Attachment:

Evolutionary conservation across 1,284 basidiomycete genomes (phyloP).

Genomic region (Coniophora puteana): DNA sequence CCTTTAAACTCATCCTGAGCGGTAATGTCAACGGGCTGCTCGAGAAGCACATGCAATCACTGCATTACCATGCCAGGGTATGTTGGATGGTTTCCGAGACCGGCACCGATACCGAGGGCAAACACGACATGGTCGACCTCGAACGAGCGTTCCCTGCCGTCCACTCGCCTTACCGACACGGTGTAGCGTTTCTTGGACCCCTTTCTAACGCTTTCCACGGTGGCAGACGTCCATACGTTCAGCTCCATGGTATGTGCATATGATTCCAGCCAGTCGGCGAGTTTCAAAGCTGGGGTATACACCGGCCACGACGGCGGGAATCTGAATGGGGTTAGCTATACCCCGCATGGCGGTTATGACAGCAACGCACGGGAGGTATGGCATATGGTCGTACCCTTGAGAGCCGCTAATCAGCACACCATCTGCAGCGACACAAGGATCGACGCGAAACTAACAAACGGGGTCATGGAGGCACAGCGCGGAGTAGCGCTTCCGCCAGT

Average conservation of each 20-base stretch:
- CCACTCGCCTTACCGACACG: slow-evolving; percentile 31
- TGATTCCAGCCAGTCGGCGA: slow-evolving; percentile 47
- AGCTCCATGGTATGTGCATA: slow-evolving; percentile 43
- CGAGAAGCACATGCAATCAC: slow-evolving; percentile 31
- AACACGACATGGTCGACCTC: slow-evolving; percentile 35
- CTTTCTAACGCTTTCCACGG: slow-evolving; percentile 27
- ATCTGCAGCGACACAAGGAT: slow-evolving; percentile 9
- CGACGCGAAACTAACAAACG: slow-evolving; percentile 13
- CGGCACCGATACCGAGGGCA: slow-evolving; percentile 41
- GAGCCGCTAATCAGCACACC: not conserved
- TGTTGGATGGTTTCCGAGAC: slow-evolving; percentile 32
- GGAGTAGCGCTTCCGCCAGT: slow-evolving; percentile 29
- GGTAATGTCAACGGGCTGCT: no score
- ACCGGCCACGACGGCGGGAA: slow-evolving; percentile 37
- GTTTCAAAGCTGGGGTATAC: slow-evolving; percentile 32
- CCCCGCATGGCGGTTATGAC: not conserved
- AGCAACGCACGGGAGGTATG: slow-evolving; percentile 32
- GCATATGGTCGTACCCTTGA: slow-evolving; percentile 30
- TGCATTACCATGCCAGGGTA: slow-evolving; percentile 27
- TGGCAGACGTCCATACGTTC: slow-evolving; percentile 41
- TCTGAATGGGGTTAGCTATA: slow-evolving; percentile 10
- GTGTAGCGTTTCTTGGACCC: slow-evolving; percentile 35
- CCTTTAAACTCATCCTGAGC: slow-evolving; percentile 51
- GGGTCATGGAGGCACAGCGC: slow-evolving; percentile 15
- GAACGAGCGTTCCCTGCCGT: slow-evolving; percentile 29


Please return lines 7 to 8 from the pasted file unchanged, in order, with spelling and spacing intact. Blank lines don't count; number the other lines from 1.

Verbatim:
- CGAGAAGCACATGCAATCAC: slow-evolving; percentile 31
- AACACGACATGGTCGACCTC: slow-evolving; percentile 35